I do not buy that George Osborne has more in touch with the average man or woman which is what that segment was implying. Neither Osborne nor McDonnell are seasoned economists and both want to govern according to ideology rather than what is objectively best.

    On immigration it is quite telling that UKIP fares worse in areas that have experienced high immigration and better in areas of low immigration. He thrives off this fear of the unknown and cannot do so where there are living contradictions of his rhetoric. Corbyn represents a densely populated constituency in north London which is about as ethnically diverse as it comes.

    Of course there are rational scepticisms of how many people Britain can practically accommodate and how we need better integration, but as ever he just takes it to an absurd extreme. Once again, public perceptions of immigration differ starkly from the reality.
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    (Original post by chocolate hottie)
    Fair enough, no bet then!

    He might just win the Democratic nomination (although probably not) but he is too far to the left for mainstream American politics.

    I am to the right in the UK, but would support the Democrats in the US if I had the vote. That just shows how different are the two political cultures.
    His positions are well in line with the mainstream of the American voter as polling repeatedly shows. If he wins the nomination like I say I am very happy to have that wager. The similarity between American and British politics is that outside interests and personality politics take more importance than substance or the issues, but the more people hear Sanders on the issues the more people want him to win.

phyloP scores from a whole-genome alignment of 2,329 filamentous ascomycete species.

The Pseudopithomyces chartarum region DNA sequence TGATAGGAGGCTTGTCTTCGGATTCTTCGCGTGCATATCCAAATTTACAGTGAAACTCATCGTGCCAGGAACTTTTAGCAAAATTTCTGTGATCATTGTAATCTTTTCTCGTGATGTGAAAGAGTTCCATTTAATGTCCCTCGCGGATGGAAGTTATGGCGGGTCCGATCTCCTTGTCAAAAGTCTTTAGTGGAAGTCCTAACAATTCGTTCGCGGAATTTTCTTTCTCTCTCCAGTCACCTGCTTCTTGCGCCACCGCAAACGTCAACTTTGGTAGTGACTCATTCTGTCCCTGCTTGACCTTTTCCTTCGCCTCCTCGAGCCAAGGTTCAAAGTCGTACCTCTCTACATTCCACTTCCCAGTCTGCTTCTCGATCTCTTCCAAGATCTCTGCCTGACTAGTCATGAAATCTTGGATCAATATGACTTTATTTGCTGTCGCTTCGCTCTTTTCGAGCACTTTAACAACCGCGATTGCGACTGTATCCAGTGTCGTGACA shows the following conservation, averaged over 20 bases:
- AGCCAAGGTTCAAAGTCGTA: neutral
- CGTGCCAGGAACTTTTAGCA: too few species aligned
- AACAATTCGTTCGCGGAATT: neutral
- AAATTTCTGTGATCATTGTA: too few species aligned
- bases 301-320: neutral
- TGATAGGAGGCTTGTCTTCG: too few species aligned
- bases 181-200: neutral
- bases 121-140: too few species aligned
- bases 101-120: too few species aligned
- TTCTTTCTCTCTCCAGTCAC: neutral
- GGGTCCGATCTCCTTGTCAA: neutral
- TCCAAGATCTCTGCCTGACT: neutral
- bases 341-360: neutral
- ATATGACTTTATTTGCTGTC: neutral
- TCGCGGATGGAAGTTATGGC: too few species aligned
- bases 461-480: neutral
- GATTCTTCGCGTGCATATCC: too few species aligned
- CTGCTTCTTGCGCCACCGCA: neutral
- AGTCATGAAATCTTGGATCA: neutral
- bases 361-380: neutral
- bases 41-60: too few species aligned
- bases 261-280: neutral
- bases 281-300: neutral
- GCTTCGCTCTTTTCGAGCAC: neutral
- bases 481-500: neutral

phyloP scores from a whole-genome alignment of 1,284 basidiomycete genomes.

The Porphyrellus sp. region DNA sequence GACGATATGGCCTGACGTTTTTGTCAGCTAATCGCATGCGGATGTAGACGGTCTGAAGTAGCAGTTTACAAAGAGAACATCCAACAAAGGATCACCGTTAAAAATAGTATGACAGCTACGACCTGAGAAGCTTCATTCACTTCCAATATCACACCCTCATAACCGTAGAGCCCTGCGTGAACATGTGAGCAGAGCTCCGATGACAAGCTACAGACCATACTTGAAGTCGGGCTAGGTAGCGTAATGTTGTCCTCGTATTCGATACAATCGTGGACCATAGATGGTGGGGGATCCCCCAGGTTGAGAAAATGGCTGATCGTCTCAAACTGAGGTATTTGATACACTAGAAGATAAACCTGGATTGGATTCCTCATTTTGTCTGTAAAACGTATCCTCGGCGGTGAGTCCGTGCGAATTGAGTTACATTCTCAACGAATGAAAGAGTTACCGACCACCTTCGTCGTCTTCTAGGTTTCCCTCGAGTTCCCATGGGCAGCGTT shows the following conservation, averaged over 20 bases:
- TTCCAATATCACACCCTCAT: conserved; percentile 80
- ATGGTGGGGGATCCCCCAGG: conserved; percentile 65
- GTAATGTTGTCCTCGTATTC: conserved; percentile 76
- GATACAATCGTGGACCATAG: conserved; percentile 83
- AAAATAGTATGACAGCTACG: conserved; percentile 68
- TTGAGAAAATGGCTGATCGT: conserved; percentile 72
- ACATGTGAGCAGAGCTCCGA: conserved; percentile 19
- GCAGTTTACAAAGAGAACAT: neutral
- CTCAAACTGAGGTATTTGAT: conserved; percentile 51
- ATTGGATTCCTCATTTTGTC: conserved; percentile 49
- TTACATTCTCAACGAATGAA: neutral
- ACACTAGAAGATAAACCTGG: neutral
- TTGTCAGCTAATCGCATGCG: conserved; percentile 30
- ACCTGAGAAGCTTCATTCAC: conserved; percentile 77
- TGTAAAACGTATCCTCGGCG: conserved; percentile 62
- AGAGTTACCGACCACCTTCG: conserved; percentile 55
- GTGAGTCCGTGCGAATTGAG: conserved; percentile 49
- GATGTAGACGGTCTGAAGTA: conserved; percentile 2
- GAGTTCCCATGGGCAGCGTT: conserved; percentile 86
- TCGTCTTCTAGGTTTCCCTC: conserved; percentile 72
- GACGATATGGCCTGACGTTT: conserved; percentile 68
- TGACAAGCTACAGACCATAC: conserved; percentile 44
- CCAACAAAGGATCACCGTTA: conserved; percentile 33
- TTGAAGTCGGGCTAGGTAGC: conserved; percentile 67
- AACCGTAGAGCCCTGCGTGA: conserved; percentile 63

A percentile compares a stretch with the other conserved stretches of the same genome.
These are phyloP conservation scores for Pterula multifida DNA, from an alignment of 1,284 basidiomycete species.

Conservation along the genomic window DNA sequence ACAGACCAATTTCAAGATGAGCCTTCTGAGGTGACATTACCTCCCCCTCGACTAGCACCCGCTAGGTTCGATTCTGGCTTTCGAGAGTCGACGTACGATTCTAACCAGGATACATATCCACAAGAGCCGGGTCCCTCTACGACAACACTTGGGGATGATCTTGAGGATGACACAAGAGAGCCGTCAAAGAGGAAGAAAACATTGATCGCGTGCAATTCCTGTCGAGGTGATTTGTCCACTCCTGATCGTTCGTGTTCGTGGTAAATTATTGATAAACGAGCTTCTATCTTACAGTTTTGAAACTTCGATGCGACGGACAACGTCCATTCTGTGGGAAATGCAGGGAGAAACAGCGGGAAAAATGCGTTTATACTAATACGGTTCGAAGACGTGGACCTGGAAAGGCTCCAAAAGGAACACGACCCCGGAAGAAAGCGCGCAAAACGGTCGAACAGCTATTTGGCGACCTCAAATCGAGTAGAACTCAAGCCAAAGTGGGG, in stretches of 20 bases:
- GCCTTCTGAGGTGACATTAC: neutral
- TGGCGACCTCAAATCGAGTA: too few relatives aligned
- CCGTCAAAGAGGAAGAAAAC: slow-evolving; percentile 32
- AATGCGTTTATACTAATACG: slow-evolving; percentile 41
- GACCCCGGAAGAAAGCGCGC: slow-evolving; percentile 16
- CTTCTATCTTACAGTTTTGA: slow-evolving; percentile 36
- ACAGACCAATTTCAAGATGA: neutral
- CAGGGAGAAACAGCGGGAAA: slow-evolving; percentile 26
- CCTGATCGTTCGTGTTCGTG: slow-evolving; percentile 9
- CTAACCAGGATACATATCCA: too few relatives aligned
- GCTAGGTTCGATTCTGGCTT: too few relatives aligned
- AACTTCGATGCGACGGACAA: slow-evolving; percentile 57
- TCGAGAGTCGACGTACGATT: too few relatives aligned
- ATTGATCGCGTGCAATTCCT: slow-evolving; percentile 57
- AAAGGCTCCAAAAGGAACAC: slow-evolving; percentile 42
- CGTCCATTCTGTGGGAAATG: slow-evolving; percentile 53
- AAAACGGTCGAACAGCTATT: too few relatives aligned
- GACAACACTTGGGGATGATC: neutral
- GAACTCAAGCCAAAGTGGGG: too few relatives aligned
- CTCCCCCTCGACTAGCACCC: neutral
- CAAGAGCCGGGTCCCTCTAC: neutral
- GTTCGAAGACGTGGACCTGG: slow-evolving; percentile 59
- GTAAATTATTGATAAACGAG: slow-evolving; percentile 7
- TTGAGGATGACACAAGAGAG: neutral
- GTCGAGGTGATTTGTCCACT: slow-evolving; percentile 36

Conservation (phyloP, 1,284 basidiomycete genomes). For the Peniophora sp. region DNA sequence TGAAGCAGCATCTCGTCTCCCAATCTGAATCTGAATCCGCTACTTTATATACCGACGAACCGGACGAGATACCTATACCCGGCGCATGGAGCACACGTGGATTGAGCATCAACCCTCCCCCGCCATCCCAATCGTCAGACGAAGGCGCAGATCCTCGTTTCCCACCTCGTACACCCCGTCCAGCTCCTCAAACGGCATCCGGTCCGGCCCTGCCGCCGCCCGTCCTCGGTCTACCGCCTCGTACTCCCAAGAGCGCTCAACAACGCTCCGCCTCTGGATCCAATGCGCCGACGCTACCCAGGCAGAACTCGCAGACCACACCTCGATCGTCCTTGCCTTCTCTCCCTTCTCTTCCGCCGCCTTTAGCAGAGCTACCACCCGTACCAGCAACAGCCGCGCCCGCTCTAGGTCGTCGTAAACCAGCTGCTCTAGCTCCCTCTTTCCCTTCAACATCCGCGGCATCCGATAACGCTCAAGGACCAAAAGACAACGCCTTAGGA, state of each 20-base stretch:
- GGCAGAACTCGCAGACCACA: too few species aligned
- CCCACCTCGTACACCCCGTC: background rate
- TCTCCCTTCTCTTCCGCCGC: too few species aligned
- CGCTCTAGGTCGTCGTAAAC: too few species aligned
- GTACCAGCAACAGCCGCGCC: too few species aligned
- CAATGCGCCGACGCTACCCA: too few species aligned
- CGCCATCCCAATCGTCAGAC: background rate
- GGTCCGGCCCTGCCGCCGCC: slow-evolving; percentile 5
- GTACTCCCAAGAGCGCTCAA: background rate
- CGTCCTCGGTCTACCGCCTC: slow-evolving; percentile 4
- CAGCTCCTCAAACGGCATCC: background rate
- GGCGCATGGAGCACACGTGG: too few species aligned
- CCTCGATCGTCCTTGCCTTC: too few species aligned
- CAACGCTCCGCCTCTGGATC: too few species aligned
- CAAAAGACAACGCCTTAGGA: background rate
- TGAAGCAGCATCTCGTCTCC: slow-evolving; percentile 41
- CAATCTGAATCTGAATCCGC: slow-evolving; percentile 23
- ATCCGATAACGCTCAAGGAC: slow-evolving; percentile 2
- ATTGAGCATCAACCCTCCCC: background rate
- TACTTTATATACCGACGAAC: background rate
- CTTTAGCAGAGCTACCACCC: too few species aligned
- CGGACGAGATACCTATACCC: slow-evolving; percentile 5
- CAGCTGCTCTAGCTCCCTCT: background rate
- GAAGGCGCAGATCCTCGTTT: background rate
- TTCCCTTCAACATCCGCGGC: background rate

People have to look beyond the lazy labels of right and left and look a bit deeper at what some are proposing.
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    (Original post by Midlander)

    On immigration it is quite telling that UKIP fares worse in areas that have experienced high immigration and better in areas of low immigration. He thrives off this fear of the unknown and cannot do so where there are living contradictions of his rhetoric. Corbyn represents a densely populated constituency in north London which is about as ethnically diverse as it comes.
    There is a reason for that, which is obvious when you think about it.

    The people who vote UKIP (although not exclusively) tend to be white, BME voters are overwhelmingly Labour supporters. (The statistics on that are staggering, but I can't be bothered to look them up to link).

    So there aren't enough potential UKIP voters in areas of high immigration. They have already left, there has already been "white flight."

    The East Ed used to be full of white cockneys, apples and pears, pearly kings, ya de ya. When there was mass immigration in the sixties and seventies they moved out to places like Essex. So those seats now vote Labour (or for Lutfur Rahman!) and the Essex seats like Thurrock have a high UKIP vote.

    (Original post by Midlander)
    Of course there are rational scepticisms of how many people Britain can practically accommodate and how we need better integration, but as ever he just takes it to an absurd extreme. Once again, public perceptions of immigration differ starkly from the reality.
    Opinion poll after opinion poll puts this issue right at the top of public concerns. But neither of the two political parties have the courage to admit that they can do nothing whilst we remain part of the EU.

    The only way we can control immigration is to be no longer subject to the Free Movement of Peoples principle. Nothing else has logical coherence.